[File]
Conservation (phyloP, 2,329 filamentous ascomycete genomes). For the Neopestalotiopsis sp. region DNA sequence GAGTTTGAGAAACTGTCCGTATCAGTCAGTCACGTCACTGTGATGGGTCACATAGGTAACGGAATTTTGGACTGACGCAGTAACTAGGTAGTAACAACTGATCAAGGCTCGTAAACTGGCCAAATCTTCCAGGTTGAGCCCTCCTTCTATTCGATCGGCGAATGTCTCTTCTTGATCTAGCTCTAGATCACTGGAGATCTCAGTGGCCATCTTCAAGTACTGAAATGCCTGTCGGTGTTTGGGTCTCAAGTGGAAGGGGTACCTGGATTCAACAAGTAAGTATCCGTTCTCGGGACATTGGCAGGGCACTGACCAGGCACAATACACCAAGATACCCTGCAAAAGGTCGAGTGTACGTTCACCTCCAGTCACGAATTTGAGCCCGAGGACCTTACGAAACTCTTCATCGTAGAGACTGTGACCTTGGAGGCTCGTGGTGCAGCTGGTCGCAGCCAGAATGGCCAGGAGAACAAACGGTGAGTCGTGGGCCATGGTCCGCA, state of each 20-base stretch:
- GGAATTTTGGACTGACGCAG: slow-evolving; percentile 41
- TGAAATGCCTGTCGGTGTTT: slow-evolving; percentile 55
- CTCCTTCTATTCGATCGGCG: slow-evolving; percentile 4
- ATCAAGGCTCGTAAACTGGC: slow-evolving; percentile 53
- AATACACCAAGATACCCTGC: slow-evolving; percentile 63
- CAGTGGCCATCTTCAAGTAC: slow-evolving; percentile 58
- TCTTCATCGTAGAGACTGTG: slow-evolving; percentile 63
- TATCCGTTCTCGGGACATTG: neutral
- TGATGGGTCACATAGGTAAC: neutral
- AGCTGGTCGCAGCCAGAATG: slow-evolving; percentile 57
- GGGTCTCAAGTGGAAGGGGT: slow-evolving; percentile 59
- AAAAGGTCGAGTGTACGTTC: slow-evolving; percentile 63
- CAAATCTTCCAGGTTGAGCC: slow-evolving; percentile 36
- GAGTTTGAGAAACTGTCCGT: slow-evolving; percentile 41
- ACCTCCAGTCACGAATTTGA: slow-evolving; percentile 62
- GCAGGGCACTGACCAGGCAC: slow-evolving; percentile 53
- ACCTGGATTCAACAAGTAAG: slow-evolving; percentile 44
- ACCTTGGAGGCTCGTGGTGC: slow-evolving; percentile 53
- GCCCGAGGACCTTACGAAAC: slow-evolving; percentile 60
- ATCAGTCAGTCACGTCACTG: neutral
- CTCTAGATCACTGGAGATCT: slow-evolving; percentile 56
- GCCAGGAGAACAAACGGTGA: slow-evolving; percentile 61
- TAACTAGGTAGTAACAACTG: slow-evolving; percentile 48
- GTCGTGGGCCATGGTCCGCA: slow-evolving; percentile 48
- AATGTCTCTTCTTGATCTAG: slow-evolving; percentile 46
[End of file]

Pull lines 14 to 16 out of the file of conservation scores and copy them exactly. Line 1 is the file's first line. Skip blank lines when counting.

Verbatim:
- CAAATCTTCCAGGTTGAGCC: slow-evolving; percentile 36
- GAGTTTGAGAAACTGTCCGT: slow-evolving; percentile 41
- ACCTCCAGTCACGAATTTGA: slow-evolving; percentile 62